Feb 102016
 

Liquorature #075 – “Three Day Road” (Joseph Boyden)three-day-road

Date:  August 21st, 2016

Host:  Chris

Whisky:  Ardbeg Perpetuum, Inchmurrin 18 y.o., Glenfarclas 2002 Family Casks Willow Park Exclusive

 

Is Canadiana (or Canadian fiction, for that matter) always so depressing?  From the dystopian leanings of Atwood, through the maritime poverty of Douglas Adams Richards…from the ravages of Edugyan’s World War II era Europe to Mistry’s teeming slums of India, our truly talented Canadian authorial elite have emotionally kicked our asses throughout these early years of Liquorature.

Add another sadistic scribe to the mix, in one Joseph Boyden, hailing from the center of the universe (aka Toronto).  Boyden’s narrative skill and deep understanding of complex character dynamics are matched only by his subject matter expertise and impressive research skills.  There are simply no two ways about it, this story was about as immersive a literary experience as one could imagine.  For those of us (the entire global population now) that were not around to experience the horrors of World War I’s trench warfare, it’s almost unthinkable to question Boyden’s portrayal, so utterly believable is it.  Watching Elijah and Xavier change and cope (or not?) throughout this story was one of the most brilliant examples of character development I have ever experienced in literature.  The descent of these two men, as the story unravels, is not only believable, but harrowing.  There’s a psychological game at play here that hearkens back to other war stories we’ve all seen and read.  It sorta makes us realize that we’ll simply never understand the mindset required to survive these hand-to-hand forays into the fray.

Having said all that…everyone loved the book.  The only real division was between those who preferred the parts that pulled us into the bleakness of the European frontlines of Vimy et al, and those who preferred the less claustrophobic narrative of Xavier’s three day canoe ride through the wilds.  This is a book that is more than the sum of its parts though.  It leaves behind an indelible mark that can only be assessed as a whole.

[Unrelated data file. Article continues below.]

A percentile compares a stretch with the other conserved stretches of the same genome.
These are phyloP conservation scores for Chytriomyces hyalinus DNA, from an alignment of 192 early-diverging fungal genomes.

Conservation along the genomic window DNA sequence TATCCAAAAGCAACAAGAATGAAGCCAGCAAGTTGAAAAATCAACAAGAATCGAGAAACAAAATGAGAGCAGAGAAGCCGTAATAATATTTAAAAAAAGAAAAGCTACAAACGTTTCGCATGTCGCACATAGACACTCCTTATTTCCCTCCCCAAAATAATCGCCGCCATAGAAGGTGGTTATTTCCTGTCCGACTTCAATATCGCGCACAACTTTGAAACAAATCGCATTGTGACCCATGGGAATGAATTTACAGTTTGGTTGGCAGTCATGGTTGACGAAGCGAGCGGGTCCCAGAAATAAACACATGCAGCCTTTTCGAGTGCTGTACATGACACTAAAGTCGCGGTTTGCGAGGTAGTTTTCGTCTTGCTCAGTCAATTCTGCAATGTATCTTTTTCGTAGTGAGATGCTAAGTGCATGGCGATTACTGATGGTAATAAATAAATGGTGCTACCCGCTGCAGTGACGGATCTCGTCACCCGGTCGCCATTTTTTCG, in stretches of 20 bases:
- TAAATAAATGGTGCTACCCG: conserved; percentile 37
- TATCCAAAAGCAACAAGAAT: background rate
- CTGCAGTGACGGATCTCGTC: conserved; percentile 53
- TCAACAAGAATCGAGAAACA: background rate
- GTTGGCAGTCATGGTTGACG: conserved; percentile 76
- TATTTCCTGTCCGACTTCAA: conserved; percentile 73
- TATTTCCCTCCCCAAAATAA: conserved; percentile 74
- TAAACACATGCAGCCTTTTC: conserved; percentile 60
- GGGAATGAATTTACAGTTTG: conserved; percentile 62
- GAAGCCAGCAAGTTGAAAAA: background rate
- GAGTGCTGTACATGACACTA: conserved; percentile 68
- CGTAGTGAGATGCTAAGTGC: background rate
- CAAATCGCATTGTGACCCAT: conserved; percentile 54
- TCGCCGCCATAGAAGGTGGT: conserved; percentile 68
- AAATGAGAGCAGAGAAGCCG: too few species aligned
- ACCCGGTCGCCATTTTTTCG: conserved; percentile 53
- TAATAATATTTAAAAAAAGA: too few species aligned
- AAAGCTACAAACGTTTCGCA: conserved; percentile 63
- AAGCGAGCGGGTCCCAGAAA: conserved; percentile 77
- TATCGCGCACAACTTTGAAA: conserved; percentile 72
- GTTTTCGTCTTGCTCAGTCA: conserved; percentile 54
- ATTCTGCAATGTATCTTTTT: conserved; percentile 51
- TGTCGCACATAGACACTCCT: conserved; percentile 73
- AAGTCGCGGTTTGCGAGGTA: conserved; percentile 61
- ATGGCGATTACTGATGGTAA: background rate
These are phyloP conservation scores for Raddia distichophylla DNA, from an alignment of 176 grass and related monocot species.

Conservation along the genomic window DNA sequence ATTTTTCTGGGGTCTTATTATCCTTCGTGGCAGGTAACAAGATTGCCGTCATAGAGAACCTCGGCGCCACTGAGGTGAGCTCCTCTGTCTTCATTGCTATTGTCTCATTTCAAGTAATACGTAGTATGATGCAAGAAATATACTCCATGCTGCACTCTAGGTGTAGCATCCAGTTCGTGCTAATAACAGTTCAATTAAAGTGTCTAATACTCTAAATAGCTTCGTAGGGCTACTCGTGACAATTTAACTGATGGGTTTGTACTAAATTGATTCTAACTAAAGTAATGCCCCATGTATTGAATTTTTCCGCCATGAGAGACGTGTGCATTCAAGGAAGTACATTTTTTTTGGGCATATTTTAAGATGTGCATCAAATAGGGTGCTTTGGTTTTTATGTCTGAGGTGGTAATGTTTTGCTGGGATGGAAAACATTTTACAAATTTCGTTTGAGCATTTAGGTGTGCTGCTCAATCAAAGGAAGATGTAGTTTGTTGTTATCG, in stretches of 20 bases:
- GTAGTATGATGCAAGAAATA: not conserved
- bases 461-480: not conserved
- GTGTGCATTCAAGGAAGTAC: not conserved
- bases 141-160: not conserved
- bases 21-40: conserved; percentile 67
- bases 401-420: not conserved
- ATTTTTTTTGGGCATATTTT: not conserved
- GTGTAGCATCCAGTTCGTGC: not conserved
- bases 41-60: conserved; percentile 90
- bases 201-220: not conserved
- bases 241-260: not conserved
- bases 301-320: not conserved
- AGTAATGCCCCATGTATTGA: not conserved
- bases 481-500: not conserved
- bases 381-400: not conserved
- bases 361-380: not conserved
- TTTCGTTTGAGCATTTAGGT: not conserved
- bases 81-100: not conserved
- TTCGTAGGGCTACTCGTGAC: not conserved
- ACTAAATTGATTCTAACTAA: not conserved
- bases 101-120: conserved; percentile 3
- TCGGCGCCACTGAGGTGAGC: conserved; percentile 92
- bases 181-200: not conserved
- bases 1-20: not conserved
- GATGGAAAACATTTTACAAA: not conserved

We revisited a malt better left unrevisited, if I’m to be dead honest: a 2002 Willow Park Exclusive Glenfarclas Family Cask.  I think Chris may have forgotten we’d tried this one, but man…not good.  Solventy and with hints of Mezcal.  Shudder.  To this day I have no idea why this was ever bottled as a single cask.  An Inchmurrin 18 was a merely ‘ok’ middle act, but the Ardbeg Perpetuum we closed with was a knockout.  Pretty sure that one was little more than fumes by the end of the eve.

Random notes:  The appearance of a big, surly Scot … a rather sordid Glenfarclas encounter … an extra bottle … “drop the mic” … “you need England watching over you” … “fuck you and the unicorn you rode in on” … “that’s what Jaeger bombs will do”

 

– Curt

Feb 102016
 

Liquorature Gathering #063 – “The Dark Tower” (Stephen King)The_Dark_Tower

Date:  August 8th, 2014

Host:  Curt / Barry

Whisky:  BenRiach 1999 Cask #40043, SMWS 1.72 “Sophisticated, Delicate & Feminine” 19 y.o. (Glenfarclas), SMWS 77.28 “Tropical Nights” 25 y.o. (Glen Ord), Convalmore 28 y.o., Tullibardine 1964 42 y.o., Kavalan Peated Cask #02949 Distillery Exclusive

 

Some stories are just too big for Liquorature.  ‘The Dark Tower’ was one.  No book in the series, excepting possibly the first, was what could be (or should be) considered a standalone volume.  And, of course, asking the gang to read seven (plus) volumes, in addition to apocrypha and other works was simply not feasible or realistic.  A few years back I floated the idea of doing ‘The dark Tower’ as an offline opt-in Liquorature event for any who were willing to invest some extracurricular time to the multi-thousand page word count.  It never really gelled as an idea, though there were rumblings of interest.  We let it lie.

As you may well be aware by now, Liquorature fell into a period of slumber for a brief while; a cocoon-stage which we call The Dark Ages.  It was during this time that Maltmonster approached me, having started following the beams to the tower himself.  “This is a big story,” he said.  “We need to discuss”.  I’d read through the series a couple of times, and a few of the books several more times.  I was more than willing to crash read through all again to catch up.  MM suggested offering the former Liquorature members an opportunity to tag along on this epic journey, and make something of the night.  A meeting at the Bridlewood nexus, if you will (ahem…my house).  Sure enough, many were interested.  And so it came to happen.